…and all of it – a privilege

Notes for and to my students….

I often talk with you about your studio practice. No Pictures is dedicated, in part, to you because you ask how I do what I do. My hope is that this curiosity extends itself to the study and understanding of how others do what they do in this field. And finally, that you come to your own dedicated studio practice in whatever discipline (s) you choose.

Let’s start there, with the word discipline.

Discipline is the foundation of a studio practice. This does not mean that it is not fun. What it does mean is that it comes first. There is a belief that in “discipline there is freedom”. From the standpoint of a rigorous studio practice this is true. Without creating a container in which to work there can be no freedom to create. And yes, this can be a constant struggle and most likely will be for the rest of your days. Learn to embrace and ride that wave now.

A model not unlike many:

As I look at this year, this is what is happening…

As an arts administrator the expectation is that I am in my office dedicated to working on everything but my teaching and my studio for 20 hours a week. This rarely is the case. What the office hours come to actually is about 35 hours a week.

Teaching, as you know in terms of contact hours, is 3 hours a week per class. I am teaching 3 classes.  9 hours of class time added to that; 35 hours. This does not include 3 hours of public seminar /workshop per week plus independent study students. And finally prep for classes. You are getting the picture, yes? Then grading. It is no surprise to me that some of my students complain about the amount of writing they have to do (which translates as the reading I have to do). However…

As artists you must know how to write and talk about your work, and others work as well. In addition you must understand and know how to read, research and think critically about what surrounds you.

So where is the studio time coming in?

  1. Studio every morning until I leave for work.  Up early.
  2. All weekend. Fri. Sat. Sun. ( exception to this is grading papers in evening )
  3. Summer in the studio
  4. Spring break – studio
  5. Winter break – studio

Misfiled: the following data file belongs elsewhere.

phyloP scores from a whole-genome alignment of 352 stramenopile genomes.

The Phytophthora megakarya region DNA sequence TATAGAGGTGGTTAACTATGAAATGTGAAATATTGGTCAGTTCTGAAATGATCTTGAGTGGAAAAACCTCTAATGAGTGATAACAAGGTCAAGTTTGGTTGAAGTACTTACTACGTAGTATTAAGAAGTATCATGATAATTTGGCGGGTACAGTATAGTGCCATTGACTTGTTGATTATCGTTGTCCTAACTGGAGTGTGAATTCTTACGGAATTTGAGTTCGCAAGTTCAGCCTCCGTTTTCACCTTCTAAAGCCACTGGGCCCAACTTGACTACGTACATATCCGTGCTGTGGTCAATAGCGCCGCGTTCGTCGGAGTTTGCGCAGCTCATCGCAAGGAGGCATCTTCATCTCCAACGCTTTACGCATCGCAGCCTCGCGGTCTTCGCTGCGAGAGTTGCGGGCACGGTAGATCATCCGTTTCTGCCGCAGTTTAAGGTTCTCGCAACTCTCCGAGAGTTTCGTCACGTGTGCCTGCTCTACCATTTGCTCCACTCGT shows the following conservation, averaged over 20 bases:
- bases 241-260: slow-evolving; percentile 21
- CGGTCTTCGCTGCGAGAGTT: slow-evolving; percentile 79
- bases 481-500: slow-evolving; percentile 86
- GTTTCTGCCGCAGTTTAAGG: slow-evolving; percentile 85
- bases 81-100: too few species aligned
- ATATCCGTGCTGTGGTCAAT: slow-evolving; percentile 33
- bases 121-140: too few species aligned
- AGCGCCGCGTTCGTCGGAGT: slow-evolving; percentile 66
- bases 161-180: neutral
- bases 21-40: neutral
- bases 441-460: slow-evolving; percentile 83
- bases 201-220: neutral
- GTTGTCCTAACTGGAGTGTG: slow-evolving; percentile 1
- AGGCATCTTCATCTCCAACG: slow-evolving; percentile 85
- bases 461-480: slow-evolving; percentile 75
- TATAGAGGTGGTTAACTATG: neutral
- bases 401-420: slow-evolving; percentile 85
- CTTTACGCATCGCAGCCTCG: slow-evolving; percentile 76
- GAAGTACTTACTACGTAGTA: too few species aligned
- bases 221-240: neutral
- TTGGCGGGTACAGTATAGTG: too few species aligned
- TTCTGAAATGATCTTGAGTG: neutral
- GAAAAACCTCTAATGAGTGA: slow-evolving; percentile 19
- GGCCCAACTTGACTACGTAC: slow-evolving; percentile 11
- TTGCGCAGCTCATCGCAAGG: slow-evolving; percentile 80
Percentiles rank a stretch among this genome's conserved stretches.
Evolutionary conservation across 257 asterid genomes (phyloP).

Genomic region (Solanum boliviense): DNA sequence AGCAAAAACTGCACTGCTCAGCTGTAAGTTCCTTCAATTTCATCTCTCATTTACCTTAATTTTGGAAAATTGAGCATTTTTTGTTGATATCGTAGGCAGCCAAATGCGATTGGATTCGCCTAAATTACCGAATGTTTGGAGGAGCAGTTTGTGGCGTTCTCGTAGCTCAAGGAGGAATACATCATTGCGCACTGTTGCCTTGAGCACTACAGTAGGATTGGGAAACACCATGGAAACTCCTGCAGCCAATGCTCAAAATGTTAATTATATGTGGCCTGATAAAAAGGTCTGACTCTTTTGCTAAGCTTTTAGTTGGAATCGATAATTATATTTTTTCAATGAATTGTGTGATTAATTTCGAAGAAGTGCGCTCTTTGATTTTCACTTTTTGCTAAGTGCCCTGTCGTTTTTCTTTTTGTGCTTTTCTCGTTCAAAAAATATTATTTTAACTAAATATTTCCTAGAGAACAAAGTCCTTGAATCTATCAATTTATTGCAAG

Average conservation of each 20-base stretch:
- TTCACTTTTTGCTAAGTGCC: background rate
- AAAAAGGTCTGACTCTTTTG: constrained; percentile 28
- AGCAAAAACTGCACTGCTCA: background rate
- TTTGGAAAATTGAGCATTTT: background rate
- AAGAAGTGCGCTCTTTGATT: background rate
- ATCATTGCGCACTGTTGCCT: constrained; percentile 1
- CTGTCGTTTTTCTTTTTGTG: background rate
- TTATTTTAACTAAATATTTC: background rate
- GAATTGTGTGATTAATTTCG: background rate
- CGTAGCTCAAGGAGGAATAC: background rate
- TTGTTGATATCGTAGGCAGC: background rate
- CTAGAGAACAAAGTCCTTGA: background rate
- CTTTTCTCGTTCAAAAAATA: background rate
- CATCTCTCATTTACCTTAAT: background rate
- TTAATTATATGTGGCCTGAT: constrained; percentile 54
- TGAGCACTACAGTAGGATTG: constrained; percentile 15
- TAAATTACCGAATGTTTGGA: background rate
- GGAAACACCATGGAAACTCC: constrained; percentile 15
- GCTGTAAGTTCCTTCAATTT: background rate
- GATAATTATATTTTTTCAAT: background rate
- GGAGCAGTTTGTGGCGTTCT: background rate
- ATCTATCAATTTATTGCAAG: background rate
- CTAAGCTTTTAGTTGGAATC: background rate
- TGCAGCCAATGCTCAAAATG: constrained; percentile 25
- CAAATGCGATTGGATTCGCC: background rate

6. Between semesters – studio

As we have also discussed, studio does not mean just making work, it means conceptualizing, traveling, looking, discussing with peers, reading, then there is the administration- getting materials together, photographing, website, Tweeting, etc., being in touch with galleries, grant writing, curators, that list continues.

So now you see the picture a bit more, two items, perhaps, to reference.

  1. Discipline.
  2. Show up.

It is the studio that perpetuates all other activity and to which one needs to surrender. It is the container that needs to be in order and it will feed you. But it must be the priority. The other hours that I am working outside of the studio also are related to art making. What this points to is that you cannot only work in the studio without some outside source of inspiration – that can take many forms.


In planning this year I have two large shows that will be back to back; one in September one in November – one for the gallery in Santa Fe, and one here for Fort Collins. This means a lot of work. The work will not travel. I will need enough work for 2 shows simultaneously, plus some in reserve. About 40 pieces to work with. That does not mean they are all shown – what it means is that we choose the best from those 40. There are three other projects pending. It is likely these are group endeavors –  that  means that I need to have at least 20 works to look at – to access.  Not shots in the dark, not different bodies of work, not practice – but something that is the commentary that I want it to be.

None of this means I am on the production train. What it points to is the amount of studio time and planning that I am doing. I will have that work because it is a body of work that is developing over time.

This was how I was trained. Everyone around me was making work, teaching, administrating, showing – professionals in the field. All aspects interconnected. All they did was dedicated to their work. All of it – a privilege.

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